On the local Scala REPL, I obtained the following results:

The words “Implicit conversion invoked” appear because I included that println in IntToFraction. They’re there only for the sake of this article; there would otherwise be no println there.

In Scastie, you can put these lines at the end in the main Editor area:

Once you hit Run, assuming there are no compilation errors to deal with, you will see something like this, but a bit more colorful:

The implicit conversion messages will appear in Scastie’s Console area, which is less colorful than the Editor area.

Of course we can bypass implicit conversion for some functions, if we want to. For example, for the multiplication of a fraction by an integer:

The implicit conversion will still occur if the first multiplicand is an Int rather than a Fraction. The result should be the same regardless of whether or not implicit conversion occurs.

This could have implications for programs involving non-commutative algebra, but that’s outside the scope of this article.

I seriously doubt implicit conversions cause any kind of measurable performance penalty, even with more involved types.

And in a more involved type, making changes to the “primary” functions would probably require us to also make changes to the functions with repeated conversions.

In such a case, the benefits of implicit conversion would include reduced redundancy leading to a greater facility for making changes. There are downsides to implicit conversion, but noticeably slower program performance would most likely not be one of them.

For the sake of completeness, we should check division…

This means we should also check division by zero:

Depending on your system, you might notice a little delay between the implicit conversion message and the exception message. I think this says more about the REPL than the compiler or the Java Virtual Machine.

If we changed the division function as discussed earlier, our exception message would probably have to be a lot less specific, something like “Division by zero encountered.”

At least on the REPL it would be very easy to distinguish between division by an instance of Fraction that is arithmetically equal to 0, division by an Int equal to 0 that was implicitly converted to Fraction, and trying to take the reciprocal of an instance of Fraction that is arithmetically equal to 0.

Hmm… I wonder if I can now use the implicit conversion to get the reciprocal of an Int?

Oh well, it was worth a try. Or maybe someone in the comments will let me know of an elegant way to accomplish this.

Default parameters in constructors are somewhat related to implicit conversions, but they are different concepts. You might have noticed this tidbit in the Scala implementation of Fraction shown earlier:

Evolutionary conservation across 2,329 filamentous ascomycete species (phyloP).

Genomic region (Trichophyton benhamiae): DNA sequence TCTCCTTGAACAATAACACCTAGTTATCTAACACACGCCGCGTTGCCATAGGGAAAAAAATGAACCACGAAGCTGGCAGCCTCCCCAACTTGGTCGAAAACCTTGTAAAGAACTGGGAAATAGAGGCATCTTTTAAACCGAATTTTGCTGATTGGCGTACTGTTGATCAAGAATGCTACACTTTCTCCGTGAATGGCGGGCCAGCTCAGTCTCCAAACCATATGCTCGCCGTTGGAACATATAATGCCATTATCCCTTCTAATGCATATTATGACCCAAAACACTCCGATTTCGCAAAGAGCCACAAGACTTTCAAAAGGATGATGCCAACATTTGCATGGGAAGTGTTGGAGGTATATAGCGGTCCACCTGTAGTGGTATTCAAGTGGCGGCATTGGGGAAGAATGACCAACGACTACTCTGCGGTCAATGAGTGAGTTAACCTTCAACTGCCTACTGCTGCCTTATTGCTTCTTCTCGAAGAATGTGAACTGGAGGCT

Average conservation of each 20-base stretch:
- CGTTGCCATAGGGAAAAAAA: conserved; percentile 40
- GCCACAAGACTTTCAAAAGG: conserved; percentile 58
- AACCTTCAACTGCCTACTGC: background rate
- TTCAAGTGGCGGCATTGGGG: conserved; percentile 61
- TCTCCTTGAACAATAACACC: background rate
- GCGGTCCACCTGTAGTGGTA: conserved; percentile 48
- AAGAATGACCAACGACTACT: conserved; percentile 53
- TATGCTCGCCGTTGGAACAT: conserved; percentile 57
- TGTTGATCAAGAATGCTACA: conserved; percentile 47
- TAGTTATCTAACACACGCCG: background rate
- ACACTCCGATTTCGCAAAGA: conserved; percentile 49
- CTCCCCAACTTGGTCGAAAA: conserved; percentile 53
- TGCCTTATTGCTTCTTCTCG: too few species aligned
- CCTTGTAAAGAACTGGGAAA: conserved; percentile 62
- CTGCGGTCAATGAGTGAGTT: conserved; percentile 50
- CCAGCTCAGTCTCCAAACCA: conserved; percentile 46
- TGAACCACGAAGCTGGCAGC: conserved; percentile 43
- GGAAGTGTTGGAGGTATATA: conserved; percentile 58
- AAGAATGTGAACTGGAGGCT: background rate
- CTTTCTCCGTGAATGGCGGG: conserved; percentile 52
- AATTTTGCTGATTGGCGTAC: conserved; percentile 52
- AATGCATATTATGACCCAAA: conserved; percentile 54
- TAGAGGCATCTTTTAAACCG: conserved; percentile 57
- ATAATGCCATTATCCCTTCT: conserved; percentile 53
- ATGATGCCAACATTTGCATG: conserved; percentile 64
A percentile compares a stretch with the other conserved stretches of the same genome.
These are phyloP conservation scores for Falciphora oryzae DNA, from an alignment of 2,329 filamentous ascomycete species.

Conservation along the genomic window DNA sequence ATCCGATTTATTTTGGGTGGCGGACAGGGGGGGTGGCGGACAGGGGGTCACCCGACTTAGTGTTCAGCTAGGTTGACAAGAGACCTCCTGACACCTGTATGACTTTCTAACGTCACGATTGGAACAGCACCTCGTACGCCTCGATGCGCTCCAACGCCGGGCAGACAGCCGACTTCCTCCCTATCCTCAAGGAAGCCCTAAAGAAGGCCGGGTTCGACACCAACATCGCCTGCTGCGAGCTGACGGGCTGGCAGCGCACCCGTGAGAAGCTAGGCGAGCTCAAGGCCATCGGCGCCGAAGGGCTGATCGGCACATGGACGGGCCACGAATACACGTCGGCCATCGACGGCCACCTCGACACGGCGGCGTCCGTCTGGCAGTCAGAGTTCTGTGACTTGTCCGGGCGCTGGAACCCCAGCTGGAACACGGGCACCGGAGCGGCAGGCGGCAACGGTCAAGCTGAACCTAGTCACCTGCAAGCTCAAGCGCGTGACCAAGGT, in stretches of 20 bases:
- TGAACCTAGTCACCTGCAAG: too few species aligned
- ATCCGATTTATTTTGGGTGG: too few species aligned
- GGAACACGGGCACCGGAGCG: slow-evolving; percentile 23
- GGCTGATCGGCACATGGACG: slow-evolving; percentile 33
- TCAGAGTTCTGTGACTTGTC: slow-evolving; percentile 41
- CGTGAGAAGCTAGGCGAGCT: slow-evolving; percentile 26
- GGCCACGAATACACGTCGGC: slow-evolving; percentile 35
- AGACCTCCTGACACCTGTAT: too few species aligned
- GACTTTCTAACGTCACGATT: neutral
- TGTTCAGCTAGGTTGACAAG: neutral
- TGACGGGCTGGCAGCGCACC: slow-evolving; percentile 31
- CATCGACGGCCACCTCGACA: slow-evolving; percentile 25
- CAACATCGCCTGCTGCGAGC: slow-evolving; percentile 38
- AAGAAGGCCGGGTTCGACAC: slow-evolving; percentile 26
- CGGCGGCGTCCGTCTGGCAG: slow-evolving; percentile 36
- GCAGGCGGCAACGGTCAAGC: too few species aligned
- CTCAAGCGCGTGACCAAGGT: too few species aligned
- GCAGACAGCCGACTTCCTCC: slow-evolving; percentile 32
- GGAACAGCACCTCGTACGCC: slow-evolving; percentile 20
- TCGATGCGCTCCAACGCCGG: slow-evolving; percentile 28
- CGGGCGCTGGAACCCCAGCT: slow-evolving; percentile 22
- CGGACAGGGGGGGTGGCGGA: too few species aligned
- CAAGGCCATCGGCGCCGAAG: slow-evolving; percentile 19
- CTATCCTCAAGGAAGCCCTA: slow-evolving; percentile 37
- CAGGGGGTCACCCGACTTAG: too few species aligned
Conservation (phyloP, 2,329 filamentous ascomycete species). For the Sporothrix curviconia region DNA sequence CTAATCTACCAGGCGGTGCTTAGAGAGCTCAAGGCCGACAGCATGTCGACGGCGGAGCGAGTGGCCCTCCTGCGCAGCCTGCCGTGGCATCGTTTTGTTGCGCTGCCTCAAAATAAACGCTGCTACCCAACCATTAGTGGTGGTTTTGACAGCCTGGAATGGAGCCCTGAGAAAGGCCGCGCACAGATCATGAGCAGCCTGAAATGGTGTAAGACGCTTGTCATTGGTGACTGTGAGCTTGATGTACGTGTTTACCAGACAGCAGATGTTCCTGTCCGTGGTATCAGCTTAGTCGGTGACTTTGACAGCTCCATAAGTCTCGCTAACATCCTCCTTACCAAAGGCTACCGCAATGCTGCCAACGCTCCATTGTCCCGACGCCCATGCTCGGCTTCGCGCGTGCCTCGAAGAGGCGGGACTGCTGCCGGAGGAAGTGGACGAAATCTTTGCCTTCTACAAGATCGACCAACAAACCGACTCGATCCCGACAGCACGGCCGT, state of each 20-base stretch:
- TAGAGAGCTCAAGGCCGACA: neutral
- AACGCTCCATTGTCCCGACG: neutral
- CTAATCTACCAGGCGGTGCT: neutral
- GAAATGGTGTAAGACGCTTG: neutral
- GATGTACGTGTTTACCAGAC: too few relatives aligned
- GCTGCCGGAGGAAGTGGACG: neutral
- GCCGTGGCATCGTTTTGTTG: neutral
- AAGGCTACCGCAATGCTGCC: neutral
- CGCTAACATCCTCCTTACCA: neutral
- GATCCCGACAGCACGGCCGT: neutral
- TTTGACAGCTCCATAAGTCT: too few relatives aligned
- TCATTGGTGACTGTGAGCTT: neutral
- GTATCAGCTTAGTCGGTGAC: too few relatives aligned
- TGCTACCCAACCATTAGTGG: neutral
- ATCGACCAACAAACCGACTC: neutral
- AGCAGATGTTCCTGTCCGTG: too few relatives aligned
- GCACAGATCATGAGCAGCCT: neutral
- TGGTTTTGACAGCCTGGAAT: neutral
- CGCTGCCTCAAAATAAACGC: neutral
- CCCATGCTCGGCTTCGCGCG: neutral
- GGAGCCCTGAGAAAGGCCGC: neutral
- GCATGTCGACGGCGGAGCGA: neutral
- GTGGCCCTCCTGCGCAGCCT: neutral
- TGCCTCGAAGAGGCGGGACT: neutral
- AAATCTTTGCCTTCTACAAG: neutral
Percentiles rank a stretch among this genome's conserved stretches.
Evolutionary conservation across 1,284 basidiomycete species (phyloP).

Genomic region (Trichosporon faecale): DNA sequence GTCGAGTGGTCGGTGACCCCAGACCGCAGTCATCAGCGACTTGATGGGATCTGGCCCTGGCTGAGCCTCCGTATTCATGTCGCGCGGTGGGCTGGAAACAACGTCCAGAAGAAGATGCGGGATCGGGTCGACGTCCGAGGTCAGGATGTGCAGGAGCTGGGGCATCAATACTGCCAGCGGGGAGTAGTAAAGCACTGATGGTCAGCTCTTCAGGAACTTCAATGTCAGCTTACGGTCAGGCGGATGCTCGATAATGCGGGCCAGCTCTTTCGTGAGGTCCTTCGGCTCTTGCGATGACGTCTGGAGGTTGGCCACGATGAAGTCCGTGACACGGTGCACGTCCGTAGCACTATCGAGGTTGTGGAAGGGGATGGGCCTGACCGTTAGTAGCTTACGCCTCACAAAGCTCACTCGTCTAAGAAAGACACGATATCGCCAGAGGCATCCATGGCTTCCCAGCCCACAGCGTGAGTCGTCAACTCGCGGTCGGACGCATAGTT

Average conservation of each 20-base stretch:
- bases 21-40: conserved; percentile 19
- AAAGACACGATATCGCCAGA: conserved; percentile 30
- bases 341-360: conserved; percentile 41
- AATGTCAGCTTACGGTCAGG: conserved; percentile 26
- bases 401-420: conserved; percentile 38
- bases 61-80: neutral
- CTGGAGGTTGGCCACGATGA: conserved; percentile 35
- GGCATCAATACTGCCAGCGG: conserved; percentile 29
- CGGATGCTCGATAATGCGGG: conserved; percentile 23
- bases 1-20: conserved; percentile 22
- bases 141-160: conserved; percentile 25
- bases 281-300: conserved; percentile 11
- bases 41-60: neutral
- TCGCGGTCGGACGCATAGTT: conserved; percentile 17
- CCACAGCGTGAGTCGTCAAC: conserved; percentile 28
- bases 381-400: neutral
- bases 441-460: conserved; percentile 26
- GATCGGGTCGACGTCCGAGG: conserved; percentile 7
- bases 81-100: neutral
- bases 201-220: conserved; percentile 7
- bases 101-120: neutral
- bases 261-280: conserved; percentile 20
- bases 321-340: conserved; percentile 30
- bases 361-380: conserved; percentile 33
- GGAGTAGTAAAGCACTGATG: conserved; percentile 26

It’s a convenience that allows us to define instances of Fraction that are arithmetically equal to 64-bit signed integers as new Fraction(numerator) rather than new Fraction(numerator, 1), saving us two or three keystrokes.

No implicit conversion here, at least none that we defined; numberC was initialized with a default parameter in the primary constructor. In Java we could have this same convenience with a chained constructor.

It is worth noting that Java does have a few implicit conversions, like int to long. I believe this is what allowed us to use true.hashCode as the numerator parameter for the Fraction constructor even though it’s an Int rather than a Long.

Also, in Scala it’s not necessary to explicitly call toString() when concatenating into a String, and it’s not necessary in Java either. I think it’s good form anyway, though I expect some disagreement in the comments.

In summary, implicit conversions in Scala can help us avoid repeating the same type conversion in several functions that are expected to be able to handle two or more specific types.

Also, default parameters in primary constructors can help reduce the need for chained constructors.

In the Java version of Fraction, the chained constructor and the int overloads for the arithmetic functions account for just a few lines in the source.

However, it doesn’t take a stretch of the imagination to see that, in a class with a lot more properties and actions, multiple constructors and functions overloaded for explicit conversions could add up to a lot of redundancy.

The benefits of reduced redundancy through implicit conversions vastly outweigh the unlikely cost of slower program performance.

is a composer and photographer from Detroit, Michigan. He has been working on a Java program to display certain mathematical diagrams.